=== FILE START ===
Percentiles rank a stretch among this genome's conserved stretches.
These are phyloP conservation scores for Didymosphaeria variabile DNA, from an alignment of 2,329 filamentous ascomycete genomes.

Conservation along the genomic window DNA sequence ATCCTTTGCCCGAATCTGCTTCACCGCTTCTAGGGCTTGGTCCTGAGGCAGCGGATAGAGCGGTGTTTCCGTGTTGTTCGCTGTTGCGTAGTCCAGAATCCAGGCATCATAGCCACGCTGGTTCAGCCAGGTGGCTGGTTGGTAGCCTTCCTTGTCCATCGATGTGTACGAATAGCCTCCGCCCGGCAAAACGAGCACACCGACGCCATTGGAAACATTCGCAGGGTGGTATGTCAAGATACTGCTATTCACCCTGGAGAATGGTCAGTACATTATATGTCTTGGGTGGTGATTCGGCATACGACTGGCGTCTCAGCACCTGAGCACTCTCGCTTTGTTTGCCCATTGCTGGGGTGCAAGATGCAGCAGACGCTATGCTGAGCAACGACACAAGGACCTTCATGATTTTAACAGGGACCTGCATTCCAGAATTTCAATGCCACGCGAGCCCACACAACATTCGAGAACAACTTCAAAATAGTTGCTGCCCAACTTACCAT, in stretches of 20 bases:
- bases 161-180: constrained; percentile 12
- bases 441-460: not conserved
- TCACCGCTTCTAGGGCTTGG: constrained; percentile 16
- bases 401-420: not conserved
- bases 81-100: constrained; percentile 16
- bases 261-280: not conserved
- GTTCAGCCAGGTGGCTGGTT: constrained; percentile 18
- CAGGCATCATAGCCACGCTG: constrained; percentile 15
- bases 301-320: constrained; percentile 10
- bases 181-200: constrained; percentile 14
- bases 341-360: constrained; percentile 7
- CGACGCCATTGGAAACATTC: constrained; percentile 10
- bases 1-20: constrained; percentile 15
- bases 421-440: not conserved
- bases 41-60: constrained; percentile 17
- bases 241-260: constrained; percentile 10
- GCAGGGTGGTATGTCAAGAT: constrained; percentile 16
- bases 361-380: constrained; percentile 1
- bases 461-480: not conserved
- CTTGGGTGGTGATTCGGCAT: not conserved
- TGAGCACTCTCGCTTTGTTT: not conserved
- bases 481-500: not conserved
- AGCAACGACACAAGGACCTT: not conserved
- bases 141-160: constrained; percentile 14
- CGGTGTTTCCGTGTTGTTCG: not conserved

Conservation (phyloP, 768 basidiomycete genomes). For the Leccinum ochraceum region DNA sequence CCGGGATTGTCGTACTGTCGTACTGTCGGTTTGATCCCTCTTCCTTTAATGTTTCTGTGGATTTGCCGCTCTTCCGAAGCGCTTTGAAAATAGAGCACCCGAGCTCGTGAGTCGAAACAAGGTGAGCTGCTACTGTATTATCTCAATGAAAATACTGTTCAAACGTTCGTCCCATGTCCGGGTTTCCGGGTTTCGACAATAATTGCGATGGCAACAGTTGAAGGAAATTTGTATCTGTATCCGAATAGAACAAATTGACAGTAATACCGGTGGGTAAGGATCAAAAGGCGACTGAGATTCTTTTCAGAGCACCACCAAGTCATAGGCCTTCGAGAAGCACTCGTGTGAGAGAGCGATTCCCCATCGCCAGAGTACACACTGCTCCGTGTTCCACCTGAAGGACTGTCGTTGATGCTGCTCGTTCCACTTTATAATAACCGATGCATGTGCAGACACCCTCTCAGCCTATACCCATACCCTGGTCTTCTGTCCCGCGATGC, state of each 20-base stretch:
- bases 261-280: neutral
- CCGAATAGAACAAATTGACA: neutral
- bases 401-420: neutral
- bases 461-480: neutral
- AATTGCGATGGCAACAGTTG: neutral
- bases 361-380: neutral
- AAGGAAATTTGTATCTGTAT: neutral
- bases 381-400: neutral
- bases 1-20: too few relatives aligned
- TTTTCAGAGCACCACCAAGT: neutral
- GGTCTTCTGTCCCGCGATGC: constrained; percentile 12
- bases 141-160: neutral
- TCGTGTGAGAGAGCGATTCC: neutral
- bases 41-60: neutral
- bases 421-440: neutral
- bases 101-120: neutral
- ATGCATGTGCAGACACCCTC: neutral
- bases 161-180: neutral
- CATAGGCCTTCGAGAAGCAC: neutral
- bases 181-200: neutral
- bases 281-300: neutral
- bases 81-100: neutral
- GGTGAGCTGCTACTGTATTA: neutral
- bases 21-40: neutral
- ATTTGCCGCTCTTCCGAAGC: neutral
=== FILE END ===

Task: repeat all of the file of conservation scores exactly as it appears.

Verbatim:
Percentiles rank a stretch among this genome's conserved stretches.
These are phyloP conservation scores for Didymosphaeria variabile DNA, from an alignment of 2,329 filamentous ascomycete genomes.

Conservation along the genomic window DNA sequence ATCCTTTGCCCGAATCTGCTTCACCGCTTCTAGGGCTTGGTCCTGAGGCAGCGGATAGAGCGGTGTTTCCGTGTTGTTCGCTGTTGCGTAGTCCAGAATCCAGGCATCATAGCCACGCTGGTTCAGCCAGGTGGCTGGTTGGTAGCCTTCCTTGTCCATCGATGTGTACGAATAGCCTCCGCCCGGCAAAACGAGCACACCGACGCCATTGGAAACATTCGCAGGGTGGTATGTCAAGATACTGCTATTCACCCTGGAGAATGGTCAGTACATTATATGTCTTGGGTGGTGATTCGGCATACGACTGGCGTCTCAGCACCTGAGCACTCTCGCTTTGTTTGCCCATTGCTGGGGTGCAAGATGCAGCAGACGCTATGCTGAGCAACGACACAAGGACCTTCATGATTTTAACAGGGACCTGCATTCCAGAATTTCAATGCCACGCGAGCCCACACAACATTCGAGAACAACTTCAAAATAGTTGCTGCCCAACTTACCAT, in stretches of 20 bases:
- bases 161-180: constrained; percentile 12
- bases 441-460: not conserved
- TCACCGCTTCTAGGGCTTGG: constrained; percentile 16
- bases 401-420: not conserved
- bases 81-100: constrained; percentile 16
- bases 261-280: not conserved
- GTTCAGCCAGGTGGCTGGTT: constrained; percentile 18
- CAGGCATCATAGCCACGCTG: constrained; percentile 15
- bases 301-320: constrained; percentile 10
- bases 181-200: constrained; percentile 14
- bases 341-360: constrained; percentile 7
- CGACGCCATTGGAAACATTC: constrained; percentile 10
- bases 1-20: constrained; percentile 15
- bases 421-440: not conserved
- bases 41-60: constrained; percentile 17
- bases 241-260: constrained; percentile 10
- GCAGGGTGGTATGTCAAGAT: constrained; percentile 16
- bases 361-380: constrained; percentile 1
- bases 461-480: not conserved
- CTTGGGTGGTGATTCGGCAT: not conserved
- TGAGCACTCTCGCTTTGTTT: not conserved
- bases 481-500: not conserved
- AGCAACGACACAAGGACCTT: not conserved
- bases 141-160: constrained; percentile 14
- CGGTGTTTCCGTGTTGTTCG: not conserved

Conservation (phyloP, 768 basidiomycete genomes). For the Leccinum ochraceum region DNA sequence CCGGGATTGTCGTACTGTCGTACTGTCGGTTTGATCCCTCTTCCTTTAATGTTTCTGTGGATTTGCCGCTCTTCCGAAGCGCTTTGAAAATAGAGCACCCGAGCTCGTGAGTCGAAACAAGGTGAGCTGCTACTGTATTATCTCAATGAAAATACTGTTCAAACGTTCGTCCCATGTCCGGGTTTCCGGGTTTCGACAATAATTGCGATGGCAACAGTTGAAGGAAATTTGTATCTGTATCCGAATAGAACAAATTGACAGTAATACCGGTGGGTAAGGATCAAAAGGCGACTGAGATTCTTTTCAGAGCACCACCAAGTCATAGGCCTTCGAGAAGCACTCGTGTGAGAGAGCGATTCCCCATCGCCAGAGTACACACTGCTCCGTGTTCCACCTGAAGGACTGTCGTTGATGCTGCTCGTTCCACTTTATAATAACCGATGCATGTGCAGACACCCTCTCAGCCTATACCCATACCCTGGTCTTCTGTCCCGCGATGC, state of each 20-base stretch:
- bases 261-280: neutral
- CCGAATAGAACAAATTGACA: neutral
- bases 401-420: neutral
- bases 461-480: neutral
- AATTGCGATGGCAACAGTTG: neutral
- bases 361-380: neutral
- AAGGAAATTTGTATCTGTAT: neutral
- bases 381-400: neutral
- bases 1-20: too few relatives aligned
- TTTTCAGAGCACCACCAAGT: neutral
- GGTCTTCTGTCCCGCGATGC: constrained; percentile 12
- bases 141-160: neutral
- TCGTGTGAGAGAGCGATTCC: neutral
- bases 41-60: neutral
- bases 421-440: neutral
- bases 101-120: neutral
- ATGCATGTGCAGACACCCTC: neutral
- bases 161-180: neutral
- CATAGGCCTTCGAGAAGCAC: neutral
- bases 181-200: neutral
- bases 281-300: neutral
- bases 81-100: neutral
- GGTGAGCTGCTACTGTATTA: neutral
- bases 21-40: neutral
- ATTTGCCGCTCTTCCGAAGC: neutral